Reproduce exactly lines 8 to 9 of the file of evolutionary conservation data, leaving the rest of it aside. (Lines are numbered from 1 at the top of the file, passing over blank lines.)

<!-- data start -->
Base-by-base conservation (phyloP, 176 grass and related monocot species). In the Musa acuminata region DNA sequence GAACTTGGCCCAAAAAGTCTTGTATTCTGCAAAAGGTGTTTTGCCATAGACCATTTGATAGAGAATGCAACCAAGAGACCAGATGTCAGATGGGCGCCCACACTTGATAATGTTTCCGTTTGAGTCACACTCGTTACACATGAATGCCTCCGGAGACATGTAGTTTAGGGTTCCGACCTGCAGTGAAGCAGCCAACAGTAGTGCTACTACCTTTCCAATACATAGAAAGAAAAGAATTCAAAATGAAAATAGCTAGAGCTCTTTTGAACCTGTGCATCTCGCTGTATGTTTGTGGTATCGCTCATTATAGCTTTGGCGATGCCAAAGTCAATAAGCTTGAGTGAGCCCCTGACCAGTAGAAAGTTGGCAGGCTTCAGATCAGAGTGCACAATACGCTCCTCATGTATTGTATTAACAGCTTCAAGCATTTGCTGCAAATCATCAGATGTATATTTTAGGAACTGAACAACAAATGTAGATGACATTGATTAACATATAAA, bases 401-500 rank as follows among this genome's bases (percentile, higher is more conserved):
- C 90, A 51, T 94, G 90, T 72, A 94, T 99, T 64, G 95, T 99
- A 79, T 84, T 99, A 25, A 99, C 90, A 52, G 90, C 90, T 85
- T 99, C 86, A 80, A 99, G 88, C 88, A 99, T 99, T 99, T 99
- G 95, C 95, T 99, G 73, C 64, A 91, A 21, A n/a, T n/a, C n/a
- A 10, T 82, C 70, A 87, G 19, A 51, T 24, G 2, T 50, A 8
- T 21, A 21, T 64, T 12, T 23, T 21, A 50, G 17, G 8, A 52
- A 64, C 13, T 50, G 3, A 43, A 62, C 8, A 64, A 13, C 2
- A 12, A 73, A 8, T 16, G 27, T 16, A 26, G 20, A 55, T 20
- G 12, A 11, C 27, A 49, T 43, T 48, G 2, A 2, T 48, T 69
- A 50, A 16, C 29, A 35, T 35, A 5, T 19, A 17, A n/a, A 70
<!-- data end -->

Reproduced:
- A 64, C 13, T 50, G 3, A 43, A 62, C 8, A 64, A 13, C 2
- A 12, A 73, A 8, T 16, G 27, T 16, A 26, G 20, A 55, T 20